Science and SCD

Ok, ok!  Just one more post on the Specific Carbohydrate Diet and then I will (temporarily) shut up about it.  It’s all residual excitement over that pediatric clinical trial from last week.  I feel like that was the first major leak in the mainstream medical dike…

As promised, I want to run through a little of the science supporting the use of SCD in traditional IBD, autistic enterocolitis, SIBO (small intestine bacterial overgrowth), etc.

Firstly, we have known for many, many years that sugar is a problem.  For example, in 1997, an article (“Pre-illness dietary factors in Inflammatory Bowel Disease”)[i] appeared in the journal Gut, which is a pretty  major one in the field, which states that, “A high sucrose consumption was associated with an increased risk for IBD against population controls…Fructose intake was negatively associated with risk for IBD.”  That is, a di-saccharide is bad.  A mono-saccharide is good.

One of my favorite articles is from the Israeli Medical Association Journal in 2000, “Carbohydrate Malabsorption and the Effect of Dietary Restriction on Symptoms of Irritable Bowel Syndrome and Functional Bowel Complaints.”[ii]  These researchers found that, “Combined sugar malabsorption patterns are common in functional bowel disorders and may contribute to symptomatology in most patients.  Dietary restriction of the offending sugar(s) should be implemented before the institution of drug therapy.”  (I’ve added the underline because – well, how about that “before drug therapy” bit?!)

The list of pertinent research goes on and on, and I do recognize that not everyone shares my penchant for reading scientific literature late on Friday nights, so I’ll wrap up with just three more articles that you should know about.

Firstly, in 2010, an article[iii] came out in the journal Nutrition which had me beside myself the day I read it.  For the past 6 years, I’ve affectionately called it the, “What do we really know about SIBO?” article.  The authors explain that it’s actually very hard to accurately test for small intestine bacterial overgrowth, so the best course of action is to treat for it when it’s suspected – and if the person gets better, that’s what they had.  And how to treat? Well, the answer, as it turned out, was to do exactly what I had been doing with my nutrition clients for years:   probiotics, prebiotics (fiber that feeds good bacteria), sending them to their doctors to discuss gut antibiotics (when absolutely necessary), and…a diet low in foods that ferment….which is the definition of SCD.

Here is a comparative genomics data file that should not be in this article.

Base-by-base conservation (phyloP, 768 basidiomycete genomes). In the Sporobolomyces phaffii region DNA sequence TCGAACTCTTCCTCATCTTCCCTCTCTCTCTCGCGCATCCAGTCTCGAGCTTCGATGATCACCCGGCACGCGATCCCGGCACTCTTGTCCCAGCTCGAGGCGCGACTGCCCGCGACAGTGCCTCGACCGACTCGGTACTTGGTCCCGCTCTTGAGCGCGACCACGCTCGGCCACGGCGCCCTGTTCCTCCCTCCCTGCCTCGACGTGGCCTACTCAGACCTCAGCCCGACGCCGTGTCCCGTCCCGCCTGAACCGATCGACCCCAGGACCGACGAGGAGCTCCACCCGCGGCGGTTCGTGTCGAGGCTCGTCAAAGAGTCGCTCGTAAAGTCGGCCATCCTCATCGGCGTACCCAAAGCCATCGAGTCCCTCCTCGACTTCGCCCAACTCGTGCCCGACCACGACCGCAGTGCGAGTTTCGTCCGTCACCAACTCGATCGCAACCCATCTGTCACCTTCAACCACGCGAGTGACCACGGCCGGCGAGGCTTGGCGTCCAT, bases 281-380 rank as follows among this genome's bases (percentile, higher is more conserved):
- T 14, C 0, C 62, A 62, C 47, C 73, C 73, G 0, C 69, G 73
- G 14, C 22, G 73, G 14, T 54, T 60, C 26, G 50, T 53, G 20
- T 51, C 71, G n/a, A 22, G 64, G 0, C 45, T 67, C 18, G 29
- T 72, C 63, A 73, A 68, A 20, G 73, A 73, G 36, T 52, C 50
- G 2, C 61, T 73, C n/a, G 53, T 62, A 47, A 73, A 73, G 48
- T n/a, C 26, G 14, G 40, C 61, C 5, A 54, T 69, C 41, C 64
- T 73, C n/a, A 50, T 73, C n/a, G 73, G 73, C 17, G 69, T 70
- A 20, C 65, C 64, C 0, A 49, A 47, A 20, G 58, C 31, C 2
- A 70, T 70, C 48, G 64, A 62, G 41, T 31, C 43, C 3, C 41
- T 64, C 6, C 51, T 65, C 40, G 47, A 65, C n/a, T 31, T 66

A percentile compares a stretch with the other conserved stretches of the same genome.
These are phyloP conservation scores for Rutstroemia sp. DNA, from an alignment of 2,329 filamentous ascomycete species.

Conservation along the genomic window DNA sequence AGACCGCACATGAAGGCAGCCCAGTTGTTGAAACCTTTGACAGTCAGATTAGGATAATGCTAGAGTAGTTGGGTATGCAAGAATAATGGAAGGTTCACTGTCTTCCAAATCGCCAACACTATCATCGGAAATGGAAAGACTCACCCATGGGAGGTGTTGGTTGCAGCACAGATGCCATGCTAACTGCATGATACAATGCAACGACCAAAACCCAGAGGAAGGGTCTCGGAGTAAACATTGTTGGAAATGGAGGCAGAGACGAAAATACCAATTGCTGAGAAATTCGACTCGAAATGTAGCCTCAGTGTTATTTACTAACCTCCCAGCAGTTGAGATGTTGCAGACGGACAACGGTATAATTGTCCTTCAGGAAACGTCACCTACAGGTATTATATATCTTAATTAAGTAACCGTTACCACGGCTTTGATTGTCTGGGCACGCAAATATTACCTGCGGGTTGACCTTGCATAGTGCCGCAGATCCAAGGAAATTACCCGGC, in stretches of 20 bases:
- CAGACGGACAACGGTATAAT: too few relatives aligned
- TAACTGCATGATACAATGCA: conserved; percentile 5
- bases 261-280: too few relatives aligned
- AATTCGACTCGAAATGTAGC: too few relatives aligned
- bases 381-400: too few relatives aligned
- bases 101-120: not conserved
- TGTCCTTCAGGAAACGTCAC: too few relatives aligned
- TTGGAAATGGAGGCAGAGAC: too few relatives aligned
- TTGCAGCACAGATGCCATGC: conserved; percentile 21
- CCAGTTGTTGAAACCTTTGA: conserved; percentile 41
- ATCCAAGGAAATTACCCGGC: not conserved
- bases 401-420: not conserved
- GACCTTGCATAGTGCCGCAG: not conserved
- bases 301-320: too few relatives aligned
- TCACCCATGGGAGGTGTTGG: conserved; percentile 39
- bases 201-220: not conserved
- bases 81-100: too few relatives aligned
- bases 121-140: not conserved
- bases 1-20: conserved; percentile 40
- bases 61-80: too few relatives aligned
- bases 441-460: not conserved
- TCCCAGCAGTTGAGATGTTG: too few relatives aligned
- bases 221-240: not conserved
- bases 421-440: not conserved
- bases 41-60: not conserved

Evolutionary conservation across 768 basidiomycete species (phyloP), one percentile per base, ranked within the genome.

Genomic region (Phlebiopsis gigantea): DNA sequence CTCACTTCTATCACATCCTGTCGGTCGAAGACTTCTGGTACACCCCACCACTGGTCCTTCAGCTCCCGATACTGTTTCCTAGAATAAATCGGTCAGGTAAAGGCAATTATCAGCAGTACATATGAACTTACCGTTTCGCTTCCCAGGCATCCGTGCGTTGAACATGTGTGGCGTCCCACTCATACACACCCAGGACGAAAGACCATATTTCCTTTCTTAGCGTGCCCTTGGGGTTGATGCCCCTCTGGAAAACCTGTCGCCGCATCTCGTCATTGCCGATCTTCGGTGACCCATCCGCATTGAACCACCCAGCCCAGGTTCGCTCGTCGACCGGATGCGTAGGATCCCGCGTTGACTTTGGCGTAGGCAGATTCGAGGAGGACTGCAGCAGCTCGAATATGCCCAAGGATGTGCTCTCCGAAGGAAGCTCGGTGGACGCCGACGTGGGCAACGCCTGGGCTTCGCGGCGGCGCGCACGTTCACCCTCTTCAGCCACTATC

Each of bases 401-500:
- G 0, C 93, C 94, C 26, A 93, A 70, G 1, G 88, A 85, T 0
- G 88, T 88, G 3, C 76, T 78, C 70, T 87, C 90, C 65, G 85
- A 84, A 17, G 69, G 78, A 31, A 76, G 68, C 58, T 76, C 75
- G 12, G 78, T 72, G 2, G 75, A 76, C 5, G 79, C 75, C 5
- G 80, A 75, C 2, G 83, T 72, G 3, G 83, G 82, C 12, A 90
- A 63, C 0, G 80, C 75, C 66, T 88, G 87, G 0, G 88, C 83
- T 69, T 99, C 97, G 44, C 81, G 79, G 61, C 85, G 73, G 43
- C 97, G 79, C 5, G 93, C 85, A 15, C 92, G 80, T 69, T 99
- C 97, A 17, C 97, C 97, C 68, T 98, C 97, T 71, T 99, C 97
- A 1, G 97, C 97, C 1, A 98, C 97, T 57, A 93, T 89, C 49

Then, in 2011 a study[iv] was done at the University of California at Davis, which was presented at the 15th International Congress of Mucosal Immunology in Paris.  (I wish I had been there…in Paris…in July…learning about intestinal mucosa….)  Researchers compared the effects of a Low Residue Diet (don’t worry about what this is as it’s not important) to SCD on the microbiota in people with Crohn’s Disease.  The study was very small (only 6 people), but it was a double blind, randomized, cross-over study, so the pinnacle of clinical trials.  Controls were healthy people from the same geographic location.  They found that the Low Residue Diet resulted in further depletion of the microbiome while SCD led to a dramatic increase in microbial diversity.

They conclude that, “… diet changes in patients with Crohn’s appear to result in dramatic changes in the large intestinal microbiome and will need to be investigated further with a larger number of subjects.”

Finally, a truly seminal paper as far as I’m concerned, dating from 2011, “Impaired Carbohydrate Digestion and Transport and Mucosal Dysbiosis in the Intestines of Children with Autism and Gastrointestinal Disturbances,”[v] which truly rocked my world.  This one is pretty complex, so I won’t go into details.  What you need to know is that these researchers found huge amounts of undigested carbohydrates sitting around in the guts of kids with autism (with GI issues), and subsequent, huge excesses of bacterial overgrowth.

Hmmm.  Seems like Elaine Gottschall had this all pretty well sussed out.  Remove the fermentable complex carbohydrates, leading to an improved the gut biome, and you can effectively treat bowel disease.


[i] Reif, S, Klein, I, Lubin, F, Farbstein, M, Hallak, A, Gilat, T. Pre-illness dietary factors in inflammatory bowel disease.  Gut: 1997 Jun; 40(6): 754-760.

[ii] Goldstein, R, Braverman, D, Stankiewicz, H.  Carbohydrate malabsorption and the effect of dietary restriction on symptoms of irritable bowel syndrome and functional bowel complaints.  Israeli Medical Association Journal, 2000 Aug;2(8):583-7.

[iii] Gibson, PR, Barrett, JS.  The concept of small intestine bacterial overgrowth in relation to functional gastrointestinal disorders.  Nutrition, 2010 Nov-Dec;26(11-120:1038-43.

[iv] J. Antonio Quiros, Sumathi Sankaran, Jimmy Pan, Matthew Rolston, Jay Li, Steven Bauman, Gary L. Andersen, Todd Z. DeSantis, Thomas Prindiville, and Satya Dandekar.  Impact of diet in fecal microbial diversity in patients with Crohn’s Disease.  presented at The 15th International Congress of Mucosal Immunology (ICMI 2011) in Paris, France in July 2011.

[v] Williams, BL, Hornig, M, Buie, T, Bauman, ML, Cho Paik, M, Wick, I, Bennett, A, Jabado, O, Hirschberg, DL, Lipkin, Wi.  Impaired Carbohydrate Digestion and Transport and Mucosal Dysbiosis in the Intestines of Children with Autism and Gastrointestinal Disturbances. PLoS One: 2011;6(9).

One Comment on “Science and SCD

  1. Pingback: What Do We Really Know About Treating SIBO – THE BIOME BUZZ

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